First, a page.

Lt. Jason Short believed he was about to save a life.

A 911 call — someone had spotted a baby left alone in a car on a hot July day — prompted the police officer to rush to the Walmart shopping plaza in Keene, N.H. There, just as the call had said, he spied an infant in a car: a blanket, a bottle and finally two bare feet, motionless, emerging from beneath the fabric.

He drew his baton, smashed the window and saved the child.

Something was wrong. He described the infant as appearing lifeless or dead. Short began administering CPR. It did not work. He called for an ambulance, and then he checked for an obstructed airway.

“And I went to put my finger in its mouth and it was all resistance,” he said to WMUR-TV. “And I’m like, ‘This is a doll.’” He called the ambulance again, to relay its services were no longer needed.

The doll, as it turned out, belonged to a Vermont resident named Carolynne Seif­fert. That the figure was so realistic was not a mistake. Seiffert, whose 20-year-old son died in 2005 from Hunter’s disease, collects lifelike dolls as a form of coping with the loss. She owns about 40 of them.

Such dolls are known as reborn dolls, mimics of human babies in exquisite artificial detail. Many start out as regular, $30-a-pop toys, although the end product can fetch thousands of dollars. As the New York Times described in 2005, in the processes of “reborning” a doll the item is first dismantled, cleaned of paint and recolored, “often using a blue that helps the artist achieve a realistically veiny look. Glass eyes may be substituted for the original plastic ones. Hair is removed and replaced, sometimes with hand-implanted mohair or even human hair. ” To simulate the weight of a real infant, the doll’s body cavity may be filled with pellets.

There is little medical research into the value of reborn dolls for grief. But columnist and psychiatrist Gail Saltz wrote at Today in 2008 that dolls may act as transitional objects, items that help overcome a sense of abandonment. “For some women, such a transitional object eases them into ways of finding more external methods of dealing with their needs of caretaking and loving a being who loves them back,” Saltz wrote. “It is the concretized fantasy of getting unconditional love.”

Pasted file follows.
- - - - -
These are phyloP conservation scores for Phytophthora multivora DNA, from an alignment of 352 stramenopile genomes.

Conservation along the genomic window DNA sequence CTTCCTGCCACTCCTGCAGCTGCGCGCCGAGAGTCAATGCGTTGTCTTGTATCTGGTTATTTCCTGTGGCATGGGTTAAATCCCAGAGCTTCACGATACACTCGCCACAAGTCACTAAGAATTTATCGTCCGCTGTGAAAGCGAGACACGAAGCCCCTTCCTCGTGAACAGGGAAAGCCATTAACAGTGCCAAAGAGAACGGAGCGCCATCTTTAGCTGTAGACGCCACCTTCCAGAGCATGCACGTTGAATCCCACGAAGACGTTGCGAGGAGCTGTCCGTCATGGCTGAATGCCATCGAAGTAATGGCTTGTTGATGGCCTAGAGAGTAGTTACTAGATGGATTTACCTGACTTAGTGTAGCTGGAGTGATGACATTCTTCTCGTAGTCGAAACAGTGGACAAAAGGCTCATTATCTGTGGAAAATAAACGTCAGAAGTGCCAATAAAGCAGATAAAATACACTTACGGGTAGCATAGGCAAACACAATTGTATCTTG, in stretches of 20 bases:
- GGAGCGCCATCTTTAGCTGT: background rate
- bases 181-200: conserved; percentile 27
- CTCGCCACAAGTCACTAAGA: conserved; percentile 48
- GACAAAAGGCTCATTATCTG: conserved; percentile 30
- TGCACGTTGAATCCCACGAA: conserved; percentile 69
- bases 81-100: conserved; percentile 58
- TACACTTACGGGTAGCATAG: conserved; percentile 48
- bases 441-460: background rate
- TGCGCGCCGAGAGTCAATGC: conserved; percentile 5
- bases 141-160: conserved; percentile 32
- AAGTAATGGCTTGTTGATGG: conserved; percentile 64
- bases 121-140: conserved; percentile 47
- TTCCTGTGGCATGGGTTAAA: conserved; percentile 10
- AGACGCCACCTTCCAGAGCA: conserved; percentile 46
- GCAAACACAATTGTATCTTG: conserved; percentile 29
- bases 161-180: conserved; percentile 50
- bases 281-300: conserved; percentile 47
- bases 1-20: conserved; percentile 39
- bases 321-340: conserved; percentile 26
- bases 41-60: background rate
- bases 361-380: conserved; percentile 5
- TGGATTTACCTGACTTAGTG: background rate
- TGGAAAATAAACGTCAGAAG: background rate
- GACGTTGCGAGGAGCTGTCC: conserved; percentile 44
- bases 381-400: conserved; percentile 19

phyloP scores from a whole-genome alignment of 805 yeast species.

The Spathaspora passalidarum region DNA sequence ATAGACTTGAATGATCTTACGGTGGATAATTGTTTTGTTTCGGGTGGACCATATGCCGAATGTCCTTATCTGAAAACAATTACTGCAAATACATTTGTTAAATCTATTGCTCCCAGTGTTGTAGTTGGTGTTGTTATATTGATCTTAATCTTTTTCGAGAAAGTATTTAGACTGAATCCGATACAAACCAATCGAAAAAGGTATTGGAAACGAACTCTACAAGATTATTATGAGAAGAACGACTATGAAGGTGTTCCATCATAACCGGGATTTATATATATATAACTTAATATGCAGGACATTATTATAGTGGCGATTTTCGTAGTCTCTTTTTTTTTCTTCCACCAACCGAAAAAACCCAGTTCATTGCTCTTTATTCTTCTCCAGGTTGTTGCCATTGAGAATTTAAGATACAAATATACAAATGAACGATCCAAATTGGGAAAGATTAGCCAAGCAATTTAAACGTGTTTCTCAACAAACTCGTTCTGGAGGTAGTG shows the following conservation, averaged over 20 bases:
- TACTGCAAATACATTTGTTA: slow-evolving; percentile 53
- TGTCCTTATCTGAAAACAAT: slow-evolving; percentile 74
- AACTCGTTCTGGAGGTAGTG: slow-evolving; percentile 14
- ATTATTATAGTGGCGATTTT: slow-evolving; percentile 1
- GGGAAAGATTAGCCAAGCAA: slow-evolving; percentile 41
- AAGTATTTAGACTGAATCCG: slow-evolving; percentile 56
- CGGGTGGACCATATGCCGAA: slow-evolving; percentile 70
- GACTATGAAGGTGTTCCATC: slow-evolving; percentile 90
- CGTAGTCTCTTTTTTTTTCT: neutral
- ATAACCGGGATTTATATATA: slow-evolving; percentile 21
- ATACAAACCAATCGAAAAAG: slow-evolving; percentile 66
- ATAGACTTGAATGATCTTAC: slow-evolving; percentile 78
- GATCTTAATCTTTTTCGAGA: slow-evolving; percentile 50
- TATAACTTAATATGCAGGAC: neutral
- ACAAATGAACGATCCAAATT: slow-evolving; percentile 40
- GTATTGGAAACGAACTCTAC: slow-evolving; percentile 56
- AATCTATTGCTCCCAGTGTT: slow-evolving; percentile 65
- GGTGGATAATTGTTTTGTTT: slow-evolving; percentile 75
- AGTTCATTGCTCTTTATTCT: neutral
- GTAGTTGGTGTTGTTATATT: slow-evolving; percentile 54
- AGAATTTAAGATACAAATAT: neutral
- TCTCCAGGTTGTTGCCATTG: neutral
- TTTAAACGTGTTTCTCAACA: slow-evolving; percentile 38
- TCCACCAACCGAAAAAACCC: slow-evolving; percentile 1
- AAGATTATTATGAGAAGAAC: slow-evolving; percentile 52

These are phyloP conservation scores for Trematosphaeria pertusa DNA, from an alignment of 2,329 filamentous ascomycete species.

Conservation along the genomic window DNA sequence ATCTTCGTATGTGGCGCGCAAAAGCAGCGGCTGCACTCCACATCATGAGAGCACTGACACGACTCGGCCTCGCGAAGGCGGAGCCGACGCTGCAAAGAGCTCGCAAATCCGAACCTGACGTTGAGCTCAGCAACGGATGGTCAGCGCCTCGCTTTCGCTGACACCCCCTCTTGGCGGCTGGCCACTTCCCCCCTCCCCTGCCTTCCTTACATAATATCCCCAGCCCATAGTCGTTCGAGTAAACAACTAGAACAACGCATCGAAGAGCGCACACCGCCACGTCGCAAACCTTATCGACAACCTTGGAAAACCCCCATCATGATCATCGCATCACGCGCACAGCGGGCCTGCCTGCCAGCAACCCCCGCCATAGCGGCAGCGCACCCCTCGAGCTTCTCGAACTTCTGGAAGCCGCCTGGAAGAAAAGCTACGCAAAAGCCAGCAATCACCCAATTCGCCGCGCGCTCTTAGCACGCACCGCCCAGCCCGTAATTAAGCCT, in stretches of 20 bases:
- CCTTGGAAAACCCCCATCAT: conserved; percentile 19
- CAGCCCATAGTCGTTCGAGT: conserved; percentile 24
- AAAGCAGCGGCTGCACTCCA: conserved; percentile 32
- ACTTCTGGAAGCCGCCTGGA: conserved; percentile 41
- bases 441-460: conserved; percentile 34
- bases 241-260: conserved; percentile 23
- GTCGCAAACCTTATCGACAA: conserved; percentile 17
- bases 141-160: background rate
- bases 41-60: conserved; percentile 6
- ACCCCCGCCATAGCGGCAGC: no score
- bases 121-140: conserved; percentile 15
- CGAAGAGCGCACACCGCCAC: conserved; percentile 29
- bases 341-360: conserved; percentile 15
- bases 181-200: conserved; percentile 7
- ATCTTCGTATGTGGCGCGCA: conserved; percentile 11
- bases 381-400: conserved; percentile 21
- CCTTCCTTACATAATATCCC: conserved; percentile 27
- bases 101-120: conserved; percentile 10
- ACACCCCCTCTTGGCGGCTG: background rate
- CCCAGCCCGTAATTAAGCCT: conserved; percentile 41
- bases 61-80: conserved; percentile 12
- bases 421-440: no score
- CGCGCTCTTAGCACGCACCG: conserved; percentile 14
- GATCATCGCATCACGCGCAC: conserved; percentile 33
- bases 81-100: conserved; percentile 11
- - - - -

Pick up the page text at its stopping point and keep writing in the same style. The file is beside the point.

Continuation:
Seiffert, who named the $2,000 doll Ainsley, sent a statement to WMUR, saying that “I’ve been laughed at and embarrassed by all the fuss,” and, “You can’t know how people choose to deal with their losses in life.”

The Keene police chief, Brian Costa, told the Union Leader he would pay the $300 to fix Seiffert’s window. He supported Lt. Short’s actions. “If all indications are that a baby is in a car in upward of well over 90-degree weather,” he said to the Union Leader, officers will break car windows. This is not the first time emergency responders have broken car windows to save what turned out to be dolls; police recommend that such items are left in car trunks so as to be completely out of view, or taken with their owners.

Being left alone in a parked car can be dangerous to young children. By the last week of July 2016, 21 children, many younger than 2, died of heat exposure after being left unattended in a car. The annual average is 37 deaths.

A car “is basically a greenhouse, and it’s a very effective greenhouse,” Jan Null, a meteorologist who has been recording child heat stroke deaths for more than a decade, told The Post in July. External temperatures of 86 degrees or higher may cause the car to heat to mid-150 degrees in under an hour, Null’s research found. Children left in cars have died when the temperature outside was in the 60s.

“I would never assume that it’s a doll,” Short said to WMUR. “I would always assume that it’s a child. I would never do anything different.”

Seiffert said she will affix a sign to her car, to warn other would-be rescuers to leave her windows unbroken as Ainsley is not real.